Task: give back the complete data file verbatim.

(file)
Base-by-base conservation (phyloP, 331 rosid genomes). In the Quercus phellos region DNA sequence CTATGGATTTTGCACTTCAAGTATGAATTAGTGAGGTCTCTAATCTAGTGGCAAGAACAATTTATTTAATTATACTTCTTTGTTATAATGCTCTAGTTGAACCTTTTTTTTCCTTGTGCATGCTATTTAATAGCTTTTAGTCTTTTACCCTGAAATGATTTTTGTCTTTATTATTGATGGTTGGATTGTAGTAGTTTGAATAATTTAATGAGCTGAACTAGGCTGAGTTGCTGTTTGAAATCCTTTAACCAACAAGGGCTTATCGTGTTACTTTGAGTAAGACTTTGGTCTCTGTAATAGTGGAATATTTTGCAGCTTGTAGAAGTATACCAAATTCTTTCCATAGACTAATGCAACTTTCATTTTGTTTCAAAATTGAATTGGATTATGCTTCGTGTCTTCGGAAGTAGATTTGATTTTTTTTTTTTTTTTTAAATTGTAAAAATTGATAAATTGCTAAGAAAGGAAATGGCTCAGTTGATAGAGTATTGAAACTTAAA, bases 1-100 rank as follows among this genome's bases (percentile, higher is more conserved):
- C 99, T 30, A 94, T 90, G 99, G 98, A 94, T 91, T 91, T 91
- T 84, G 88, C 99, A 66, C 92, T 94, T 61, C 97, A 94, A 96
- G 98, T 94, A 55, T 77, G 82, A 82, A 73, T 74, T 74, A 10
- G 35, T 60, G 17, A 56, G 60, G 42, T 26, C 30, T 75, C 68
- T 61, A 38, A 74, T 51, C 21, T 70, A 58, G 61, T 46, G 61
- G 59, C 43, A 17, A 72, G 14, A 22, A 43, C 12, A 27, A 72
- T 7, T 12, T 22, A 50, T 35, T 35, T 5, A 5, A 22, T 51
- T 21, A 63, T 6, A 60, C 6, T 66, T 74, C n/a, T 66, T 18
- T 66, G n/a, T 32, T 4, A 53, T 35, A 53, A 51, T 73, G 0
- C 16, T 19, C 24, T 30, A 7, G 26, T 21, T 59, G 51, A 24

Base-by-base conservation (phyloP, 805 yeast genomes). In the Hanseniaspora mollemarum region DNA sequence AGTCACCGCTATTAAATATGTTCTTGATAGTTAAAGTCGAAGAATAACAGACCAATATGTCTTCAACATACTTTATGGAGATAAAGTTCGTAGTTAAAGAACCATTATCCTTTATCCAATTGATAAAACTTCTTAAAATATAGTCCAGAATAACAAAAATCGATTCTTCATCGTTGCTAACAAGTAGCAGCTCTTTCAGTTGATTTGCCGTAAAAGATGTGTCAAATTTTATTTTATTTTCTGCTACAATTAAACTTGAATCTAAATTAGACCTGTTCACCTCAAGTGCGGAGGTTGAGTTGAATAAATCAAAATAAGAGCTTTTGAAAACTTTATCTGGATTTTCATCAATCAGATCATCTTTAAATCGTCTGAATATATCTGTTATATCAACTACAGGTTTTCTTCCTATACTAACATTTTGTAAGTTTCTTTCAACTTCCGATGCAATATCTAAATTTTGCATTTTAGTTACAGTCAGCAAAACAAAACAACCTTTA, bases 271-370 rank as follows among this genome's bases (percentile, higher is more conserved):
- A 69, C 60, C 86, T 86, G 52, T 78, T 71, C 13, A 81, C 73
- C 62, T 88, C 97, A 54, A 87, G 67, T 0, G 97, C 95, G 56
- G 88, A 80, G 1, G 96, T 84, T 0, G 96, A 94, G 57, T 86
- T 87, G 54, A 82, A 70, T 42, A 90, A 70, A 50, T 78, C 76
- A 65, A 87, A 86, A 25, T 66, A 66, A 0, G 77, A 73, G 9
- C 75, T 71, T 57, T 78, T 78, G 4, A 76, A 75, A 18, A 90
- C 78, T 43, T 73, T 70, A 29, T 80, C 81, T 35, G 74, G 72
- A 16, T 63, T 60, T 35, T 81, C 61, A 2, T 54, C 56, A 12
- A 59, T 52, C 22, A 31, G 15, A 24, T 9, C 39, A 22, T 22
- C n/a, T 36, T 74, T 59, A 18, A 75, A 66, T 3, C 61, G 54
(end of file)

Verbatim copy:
Base-by-base conservation (phyloP, 331 rosid genomes). In the Quercus phellos region DNA sequence CTATGGATTTTGCACTTCAAGTATGAATTAGTGAGGTCTCTAATCTAGTGGCAAGAACAATTTATTTAATTATACTTCTTTGTTATAATGCTCTAGTTGAACCTTTTTTTTCCTTGTGCATGCTATTTAATAGCTTTTAGTCTTTTACCCTGAAATGATTTTTGTCTTTATTATTGATGGTTGGATTGTAGTAGTTTGAATAATTTAATGAGCTGAACTAGGCTGAGTTGCTGTTTGAAATCCTTTAACCAACAAGGGCTTATCGTGTTACTTTGAGTAAGACTTTGGTCTCTGTAATAGTGGAATATTTTGCAGCTTGTAGAAGTATACCAAATTCTTTCCATAGACTAATGCAACTTTCATTTTGTTTCAAAATTGAATTGGATTATGCTTCGTGTCTTCGGAAGTAGATTTGATTTTTTTTTTTTTTTTTAAATTGTAAAAATTGATAAATTGCTAAGAAAGGAAATGGCTCAGTTGATAGAGTATTGAAACTTAAA, bases 1-100 rank as follows among this genome's bases (percentile, higher is more conserved):
- C 99, T 30, A 94, T 90, G 99, G 98, A 94, T 91, T 91, T 91
- T 84, G 88, C 99, A 66, C 92, T 94, T 61, C 97, A 94, A 96
- G 98, T 94, A 55, T 77, G 82, A 82, A 73, T 74, T 74, A 10
- G 35, T 60, G 17, A 56, G 60, G 42, T 26, C 30, T 75, C 68
- T 61, A 38, A 74, T 51, C 21, T 70, A 58, G 61, T 46, G 61
- G 59, C 43, A 17, A 72, G 14, A 22, A 43, C 12, A 27, A 72
- T 7, T 12, T 22, A 50, T 35, T 35, T 5, A 5, A 22, T 51
- T 21, A 63, T 6, A 60, C 6, T 66, T 74, C n/a, T 66, T 18
- T 66, G n/a, T 32, T 4, A 53, T 35, A 53, A 51, T 73, G 0
- C 16, T 19, C 24, T 30, A 7, G 26, T 21, T 59, G 51, A 24

Base-by-base conservation (phyloP, 805 yeast genomes). In the Hanseniaspora mollemarum region DNA sequence AGTCACCGCTATTAAATATGTTCTTGATAGTTAAAGTCGAAGAATAACAGACCAATATGTCTTCAACATACTTTATGGAGATAAAGTTCGTAGTTAAAGAACCATTATCCTTTATCCAATTGATAAAACTTCTTAAAATATAGTCCAGAATAACAAAAATCGATTCTTCATCGTTGCTAACAAGTAGCAGCTCTTTCAGTTGATTTGCCGTAAAAGATGTGTCAAATTTTATTTTATTTTCTGCTACAATTAAACTTGAATCTAAATTAGACCTGTTCACCTCAAGTGCGGAGGTTGAGTTGAATAAATCAAAATAAGAGCTTTTGAAAACTTTATCTGGATTTTCATCAATCAGATCATCTTTAAATCGTCTGAATATATCTGTTATATCAACTACAGGTTTTCTTCCTATACTAACATTTTGTAAGTTTCTTTCAACTTCCGATGCAATATCTAAATTTTGCATTTTAGTTACAGTCAGCAAAACAAAACAACCTTTA, bases 271-370 rank as follows among this genome's bases (percentile, higher is more conserved):
- A 69, C 60, C 86, T 86, G 52, T 78, T 71, C 13, A 81, C 73
- C 62, T 88, C 97, A 54, A 87, G 67, T 0, G 97, C 95, G 56
- G 88, A 80, G 1, G 96, T 84, T 0, G 96, A 94, G 57, T 86
- T 87, G 54, A 82, A 70, T 42, A 90, A 70, A 50, T 78, C 76
- A 65, A 87, A 86, A 25, T 66, A 66, A 0, G 77, A 73, G 9
- C 75, T 71, T 57, T 78, T 78, G 4, A 76, A 75, A 18, A 90
- C 78, T 43, T 73, T 70, A 29, T 80, C 81, T 35, G 74, G 72
- A 16, T 63, T 60, T 35, T 81, C 61, A 2, T 54, C 56, A 12
- A 59, T 52, C 22, A 31, G 15, A 24, T 9, C 39, A 22, T 22
- C n/a, T 36, T 74, T 59, A 18, A 75, A 66, T 3, C 61, G 54